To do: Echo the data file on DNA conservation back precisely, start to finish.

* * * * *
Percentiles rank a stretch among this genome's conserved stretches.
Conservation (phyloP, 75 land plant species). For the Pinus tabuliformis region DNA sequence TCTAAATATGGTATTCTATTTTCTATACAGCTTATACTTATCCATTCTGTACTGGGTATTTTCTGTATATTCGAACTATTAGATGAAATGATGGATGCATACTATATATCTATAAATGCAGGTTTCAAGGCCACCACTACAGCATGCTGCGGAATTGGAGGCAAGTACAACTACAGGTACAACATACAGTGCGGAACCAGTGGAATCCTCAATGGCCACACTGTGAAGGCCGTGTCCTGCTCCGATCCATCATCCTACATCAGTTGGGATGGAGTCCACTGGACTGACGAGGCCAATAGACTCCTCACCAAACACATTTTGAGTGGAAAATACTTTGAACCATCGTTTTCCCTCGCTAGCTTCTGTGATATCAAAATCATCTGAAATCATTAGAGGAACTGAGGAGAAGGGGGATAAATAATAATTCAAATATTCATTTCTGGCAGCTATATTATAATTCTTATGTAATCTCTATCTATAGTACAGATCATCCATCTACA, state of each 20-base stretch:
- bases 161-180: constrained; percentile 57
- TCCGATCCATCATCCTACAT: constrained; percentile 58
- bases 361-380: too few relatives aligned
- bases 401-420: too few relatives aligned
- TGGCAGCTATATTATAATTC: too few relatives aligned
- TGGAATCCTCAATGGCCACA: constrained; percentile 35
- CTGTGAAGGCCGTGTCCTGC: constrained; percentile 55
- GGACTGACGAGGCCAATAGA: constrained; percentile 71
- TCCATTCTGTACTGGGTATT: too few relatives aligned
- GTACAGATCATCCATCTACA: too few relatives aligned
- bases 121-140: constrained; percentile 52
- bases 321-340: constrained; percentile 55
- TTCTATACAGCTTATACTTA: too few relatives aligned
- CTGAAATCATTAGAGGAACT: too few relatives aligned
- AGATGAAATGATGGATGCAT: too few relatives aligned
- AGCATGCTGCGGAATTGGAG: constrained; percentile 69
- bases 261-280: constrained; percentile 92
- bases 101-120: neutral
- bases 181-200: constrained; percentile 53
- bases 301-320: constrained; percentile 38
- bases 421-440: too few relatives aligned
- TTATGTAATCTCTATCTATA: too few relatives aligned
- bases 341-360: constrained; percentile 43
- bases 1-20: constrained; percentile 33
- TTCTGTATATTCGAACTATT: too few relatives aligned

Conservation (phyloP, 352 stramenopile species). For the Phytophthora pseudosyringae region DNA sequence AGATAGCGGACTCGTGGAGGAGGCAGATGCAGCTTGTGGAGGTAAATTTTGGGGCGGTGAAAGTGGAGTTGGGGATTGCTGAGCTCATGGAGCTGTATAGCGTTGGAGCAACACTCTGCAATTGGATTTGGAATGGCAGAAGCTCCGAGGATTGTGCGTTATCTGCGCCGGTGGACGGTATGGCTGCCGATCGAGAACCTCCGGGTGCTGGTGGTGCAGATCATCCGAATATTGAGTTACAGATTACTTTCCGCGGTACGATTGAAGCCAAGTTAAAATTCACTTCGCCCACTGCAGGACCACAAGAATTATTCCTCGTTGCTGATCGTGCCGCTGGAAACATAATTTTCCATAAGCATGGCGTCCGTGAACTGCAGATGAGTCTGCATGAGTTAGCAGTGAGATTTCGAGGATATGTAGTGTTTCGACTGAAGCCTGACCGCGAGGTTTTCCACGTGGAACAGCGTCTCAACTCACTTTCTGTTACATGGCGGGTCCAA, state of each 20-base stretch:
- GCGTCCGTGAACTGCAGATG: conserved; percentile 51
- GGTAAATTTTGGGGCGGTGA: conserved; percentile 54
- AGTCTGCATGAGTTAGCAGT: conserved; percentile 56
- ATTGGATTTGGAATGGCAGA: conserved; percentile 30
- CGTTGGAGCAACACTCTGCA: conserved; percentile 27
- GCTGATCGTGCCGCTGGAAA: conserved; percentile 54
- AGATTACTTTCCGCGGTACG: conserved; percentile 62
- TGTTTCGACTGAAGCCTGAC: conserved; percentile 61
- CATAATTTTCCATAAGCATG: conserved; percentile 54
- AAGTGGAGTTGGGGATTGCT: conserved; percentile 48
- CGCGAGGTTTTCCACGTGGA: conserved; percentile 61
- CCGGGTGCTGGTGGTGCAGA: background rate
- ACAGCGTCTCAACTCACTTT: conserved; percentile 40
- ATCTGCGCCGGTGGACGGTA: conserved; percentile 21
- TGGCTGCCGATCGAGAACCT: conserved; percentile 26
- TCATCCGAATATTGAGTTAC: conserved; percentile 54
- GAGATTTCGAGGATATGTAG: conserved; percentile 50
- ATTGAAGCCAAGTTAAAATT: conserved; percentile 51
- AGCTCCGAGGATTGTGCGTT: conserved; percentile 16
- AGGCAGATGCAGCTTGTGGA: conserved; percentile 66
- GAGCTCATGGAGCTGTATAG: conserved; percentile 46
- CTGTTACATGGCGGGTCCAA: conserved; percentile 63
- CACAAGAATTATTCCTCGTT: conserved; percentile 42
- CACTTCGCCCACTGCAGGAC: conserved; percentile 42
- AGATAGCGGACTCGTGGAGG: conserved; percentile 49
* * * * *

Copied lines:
Percentiles rank a stretch among this genome's conserved stretches.
Conservation (phyloP, 75 land plant species). For the Pinus tabuliformis region DNA sequence TCTAAATATGGTATTCTATTTTCTATACAGCTTATACTTATCCATTCTGTACTGGGTATTTTCTGTATATTCGAACTATTAGATGAAATGATGGATGCATACTATATATCTATAAATGCAGGTTTCAAGGCCACCACTACAGCATGCTGCGGAATTGGAGGCAAGTACAACTACAGGTACAACATACAGTGCGGAACCAGTGGAATCCTCAATGGCCACACTGTGAAGGCCGTGTCCTGCTCCGATCCATCATCCTACATCAGTTGGGATGGAGTCCACTGGACTGACGAGGCCAATAGACTCCTCACCAAACACATTTTGAGTGGAAAATACTTTGAACCATCGTTTTCCCTCGCTAGCTTCTGTGATATCAAAATCATCTGAAATCATTAGAGGAACTGAGGAGAAGGGGGATAAATAATAATTCAAATATTCATTTCTGGCAGCTATATTATAATTCTTATGTAATCTCTATCTATAGTACAGATCATCCATCTACA, state of each 20-base stretch:
- bases 161-180: constrained; percentile 57
- TCCGATCCATCATCCTACAT: constrained; percentile 58
- bases 361-380: too few relatives aligned
- bases 401-420: too few relatives aligned
- TGGCAGCTATATTATAATTC: too few relatives aligned
- TGGAATCCTCAATGGCCACA: constrained; percentile 35
- CTGTGAAGGCCGTGTCCTGC: constrained; percentile 55
- GGACTGACGAGGCCAATAGA: constrained; percentile 71
- TCCATTCTGTACTGGGTATT: too few relatives aligned
- GTACAGATCATCCATCTACA: too few relatives aligned
- bases 121-140: constrained; percentile 52
- bases 321-340: constrained; percentile 55
- TTCTATACAGCTTATACTTA: too few relatives aligned
- CTGAAATCATTAGAGGAACT: too few relatives aligned
- AGATGAAATGATGGATGCAT: too few relatives aligned
- AGCATGCTGCGGAATTGGAG: constrained; percentile 69
- bases 261-280: constrained; percentile 92
- bases 101-120: neutral
- bases 181-200: constrained; percentile 53
- bases 301-320: constrained; percentile 38
- bases 421-440: too few relatives aligned
- TTATGTAATCTCTATCTATA: too few relatives aligned
- bases 341-360: constrained; percentile 43
- bases 1-20: constrained; percentile 33
- TTCTGTATATTCGAACTATT: too few relatives aligned

Conservation (phyloP, 352 stramenopile species). For the Phytophthora pseudosyringae region DNA sequence AGATAGCGGACTCGTGGAGGAGGCAGATGCAGCTTGTGGAGGTAAATTTTGGGGCGGTGAAAGTGGAGTTGGGGATTGCTGAGCTCATGGAGCTGTATAGCGTTGGAGCAACACTCTGCAATTGGATTTGGAATGGCAGAAGCTCCGAGGATTGTGCGTTATCTGCGCCGGTGGACGGTATGGCTGCCGATCGAGAACCTCCGGGTGCTGGTGGTGCAGATCATCCGAATATTGAGTTACAGATTACTTTCCGCGGTACGATTGAAGCCAAGTTAAAATTCACTTCGCCCACTGCAGGACCACAAGAATTATTCCTCGTTGCTGATCGTGCCGCTGGAAACATAATTTTCCATAAGCATGGCGTCCGTGAACTGCAGATGAGTCTGCATGAGTTAGCAGTGAGATTTCGAGGATATGTAGTGTTTCGACTGAAGCCTGACCGCGAGGTTTTCCACGTGGAACAGCGTCTCAACTCACTTTCTGTTACATGGCGGGTCCAA, state of each 20-base stretch:
- GCGTCCGTGAACTGCAGATG: conserved; percentile 51
- GGTAAATTTTGGGGCGGTGA: conserved; percentile 54
- AGTCTGCATGAGTTAGCAGT: conserved; percentile 56
- ATTGGATTTGGAATGGCAGA: conserved; percentile 30
- CGTTGGAGCAACACTCTGCA: conserved; percentile 27
- GCTGATCGTGCCGCTGGAAA: conserved; percentile 54
- AGATTACTTTCCGCGGTACG: conserved; percentile 62
- TGTTTCGACTGAAGCCTGAC: conserved; percentile 61
- CATAATTTTCCATAAGCATG: conserved; percentile 54
- AAGTGGAGTTGGGGATTGCT: conserved; percentile 48
- CGCGAGGTTTTCCACGTGGA: conserved; percentile 61
- CCGGGTGCTGGTGGTGCAGA: background rate
- ACAGCGTCTCAACTCACTTT: conserved; percentile 40
- ATCTGCGCCGGTGGACGGTA: conserved; percentile 21
- TGGCTGCCGATCGAGAACCT: conserved; percentile 26
- TCATCCGAATATTGAGTTAC: conserved; percentile 54
- GAGATTTCGAGGATATGTAG: conserved; percentile 50
- ATTGAAGCCAAGTTAAAATT: conserved; percentile 51
- AGCTCCGAGGATTGTGCGTT: conserved; percentile 16
- AGGCAGATGCAGCTTGTGGA: conserved; percentile 66
- GAGCTCATGGAGCTGTATAG: conserved; percentile 46
- CTGTTACATGGCGGGTCCAA: conserved; percentile 63
- CACAAGAATTATTCCTCGTT: conserved; percentile 42
- CACTTCGCCCACTGCAGGAC: conserved; percentile 42
- AGATAGCGGACTCGTGGAGG: conserved; percentile 49